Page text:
The beautiful, imported stone encases the outside walls of the new hospital.  Similar stone from Mr. Mariotti’s family quarry in Italy also covers buildings such as New York’s Lincoln Center, the Sear’s Tower in Chicago, and the Getty Museum in West Los Angeles.  (read more)   

Important Changes at Santa Monica-UCLA Medical Center

Santa Monica Hospital, founded in 1926, is a 337 bed, acute-care medical center dedicated to serving the healthcare needs of the Westside and coastal communities of Los Angeles.  In 1995, this well known medical facility joined the UCLA family and was renamed the Santa Monica-UCLA Medical Center.   

As the new Ronald Reagan UCLA Medical Center undergoes construction, so too does this community-based hospital – a project that will add 315,000 square feet of new space. This unique, neighborhood friendly design will enhance the hospital’s role as the cornerstone of UCLA Healthcare’s Primary Care Network. 

Santa Monica-UCLA Medical Center has also established a strategic alliance with Orthopaedic Hospital, which has located its inpatient services to Santa Monica while continuing to serve the outpatient needs of the downtown community.  (read more)


Many of our readers sent us their questions on a variety of topics.  Following are a few of the questions and their answers provided by UCLA Medical Center specialists.

Please send any questions you have concerning next month’s topic: Vascular Surgery and Heart Disease

Where is the new Medical Center located? 

The new hospital will be located across the street from the current facility on Westwood Plaza.  (read more)

What will happen to the Mattel Children’s Hospital at UCLA and the UCLA Neuropsychiatric Hospital?  Will they remain in the same location?

Both the children’s hospital and neuropsychiatric hospital will move to the new facility and combine operations within the new million-plus-square foot facility. 

Mattel Children’s Hospital at UCLA will be housed on the fifth floor, especially designed for children and their families and can be accessed through the hospital’s lobby via the west elevators. (read more)

UCLA’s Semel Institute (Neuropsychiatric Institute) will be housed on the fourth floor and will have 75 inpatient beds and an outpatient day hospital for 100 patients.  (read more)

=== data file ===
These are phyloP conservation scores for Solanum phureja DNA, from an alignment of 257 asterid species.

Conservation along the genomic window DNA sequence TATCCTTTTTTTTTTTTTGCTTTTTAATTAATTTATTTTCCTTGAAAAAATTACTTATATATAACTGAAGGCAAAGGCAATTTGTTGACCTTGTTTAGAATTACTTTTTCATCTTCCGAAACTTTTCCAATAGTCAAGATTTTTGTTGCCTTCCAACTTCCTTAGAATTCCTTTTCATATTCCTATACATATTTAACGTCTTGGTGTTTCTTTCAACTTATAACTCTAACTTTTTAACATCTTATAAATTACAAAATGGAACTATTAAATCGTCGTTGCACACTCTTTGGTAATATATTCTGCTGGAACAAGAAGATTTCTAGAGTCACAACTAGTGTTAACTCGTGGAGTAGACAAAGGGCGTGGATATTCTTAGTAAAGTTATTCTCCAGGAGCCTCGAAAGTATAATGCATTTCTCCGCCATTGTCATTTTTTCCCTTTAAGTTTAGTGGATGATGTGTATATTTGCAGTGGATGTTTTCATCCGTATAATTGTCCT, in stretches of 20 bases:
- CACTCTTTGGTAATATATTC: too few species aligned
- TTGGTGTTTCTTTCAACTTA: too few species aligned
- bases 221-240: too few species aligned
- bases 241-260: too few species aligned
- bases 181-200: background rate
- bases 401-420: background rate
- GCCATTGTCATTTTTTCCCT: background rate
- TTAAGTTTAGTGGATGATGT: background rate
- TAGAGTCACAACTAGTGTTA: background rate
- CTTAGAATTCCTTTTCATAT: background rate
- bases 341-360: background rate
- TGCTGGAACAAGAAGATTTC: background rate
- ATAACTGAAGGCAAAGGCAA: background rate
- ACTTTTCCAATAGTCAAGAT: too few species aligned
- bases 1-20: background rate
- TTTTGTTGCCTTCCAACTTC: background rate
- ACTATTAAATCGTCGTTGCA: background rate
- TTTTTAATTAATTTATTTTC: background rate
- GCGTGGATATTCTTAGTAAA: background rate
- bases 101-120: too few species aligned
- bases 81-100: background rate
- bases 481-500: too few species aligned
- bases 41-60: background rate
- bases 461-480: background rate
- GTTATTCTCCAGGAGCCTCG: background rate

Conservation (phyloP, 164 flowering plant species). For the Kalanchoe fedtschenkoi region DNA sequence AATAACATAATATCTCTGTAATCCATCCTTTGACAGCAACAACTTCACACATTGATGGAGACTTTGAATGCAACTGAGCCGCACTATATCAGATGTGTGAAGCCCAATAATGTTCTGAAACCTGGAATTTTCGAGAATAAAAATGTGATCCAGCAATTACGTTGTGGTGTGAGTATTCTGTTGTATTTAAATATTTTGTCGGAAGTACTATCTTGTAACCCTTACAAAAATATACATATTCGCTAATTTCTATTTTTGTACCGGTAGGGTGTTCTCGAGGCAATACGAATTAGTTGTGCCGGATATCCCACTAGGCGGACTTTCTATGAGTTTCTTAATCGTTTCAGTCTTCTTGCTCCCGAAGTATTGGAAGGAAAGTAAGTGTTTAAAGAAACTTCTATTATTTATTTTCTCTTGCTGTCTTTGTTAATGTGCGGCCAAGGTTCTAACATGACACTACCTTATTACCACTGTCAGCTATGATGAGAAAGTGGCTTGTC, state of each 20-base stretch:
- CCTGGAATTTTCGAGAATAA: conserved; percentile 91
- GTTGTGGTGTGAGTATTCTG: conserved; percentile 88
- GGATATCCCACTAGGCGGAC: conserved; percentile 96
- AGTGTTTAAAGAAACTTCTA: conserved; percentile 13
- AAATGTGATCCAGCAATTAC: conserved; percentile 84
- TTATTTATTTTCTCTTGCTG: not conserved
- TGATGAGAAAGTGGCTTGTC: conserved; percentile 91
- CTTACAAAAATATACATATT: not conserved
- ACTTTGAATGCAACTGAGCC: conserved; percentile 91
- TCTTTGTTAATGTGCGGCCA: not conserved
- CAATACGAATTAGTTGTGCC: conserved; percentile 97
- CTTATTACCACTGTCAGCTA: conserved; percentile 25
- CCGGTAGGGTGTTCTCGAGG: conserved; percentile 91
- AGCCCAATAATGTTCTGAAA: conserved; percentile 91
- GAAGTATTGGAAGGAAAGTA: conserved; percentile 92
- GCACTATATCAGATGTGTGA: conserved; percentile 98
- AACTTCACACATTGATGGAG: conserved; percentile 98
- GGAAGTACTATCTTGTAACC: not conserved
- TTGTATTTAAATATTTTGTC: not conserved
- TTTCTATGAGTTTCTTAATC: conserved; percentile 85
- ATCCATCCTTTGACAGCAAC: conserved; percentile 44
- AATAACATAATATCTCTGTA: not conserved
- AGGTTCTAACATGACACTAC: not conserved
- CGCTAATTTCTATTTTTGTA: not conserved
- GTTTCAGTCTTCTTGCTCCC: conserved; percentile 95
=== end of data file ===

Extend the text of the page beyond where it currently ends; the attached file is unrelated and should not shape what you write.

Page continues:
Puzzler Answer:

Which of the statements about the new Ronald Reagan UCLA Medical Center is a true statement?

Answer: d) All of the above.  

If you have not subscribed, please do so now. click here

 Check the Weather in Los Angeles Right Now.



The Legacy of a President
Great Vision Becomes Reality
How Do You Move a Hospital - Patients and All?

Getting in on the Ground Floor

UCLA's Plan for New Operating Rooms Embraces the 21st Century

A Special Place for Children

Service Above and Beyond the Normal Hospital Experience

Two-Time Cancer Survivor Leaves His Mark on the New Medical Center with Three Million Pounds of Travertine

Important Changes at Santa Monica-UCLA Medical Center



(c) 2006 UCLA Healthcare




120 intensive care beds designed to support 360-degree access to the patient with state-of-the-art medical equipment.

Operating rooms and adjacent interventional procedure rooms featuring modular floor plans, allowing them to expand and reconfigure as medical technology evolves.

Patient rooms with a window seat that converts to a bed, allowing family members to room-in with patients.  ICU areas will feature a comfortable sleeper chair.

Capabilities for physicians and nurses to perform many procedures in the individual rooms, instead of moving patients around the hospital.

Patient rooms with an abundance of natural outdoor light through windows that overlook gardens, green spaces and gathering places that surround the new building.

Cutting-edge medical equipment and communication technology integrated throughout the hospital.

A distinct entrance to Mattel Children's Hospital at UCLA serving pediatric patients and their families.


























UCLA Healthcare's International Relations Office provides patient-friendly services for international patients.  This includes representatives fluent in many languages and understands the special needs and cultural requirements of international patients. (read more)




spanish version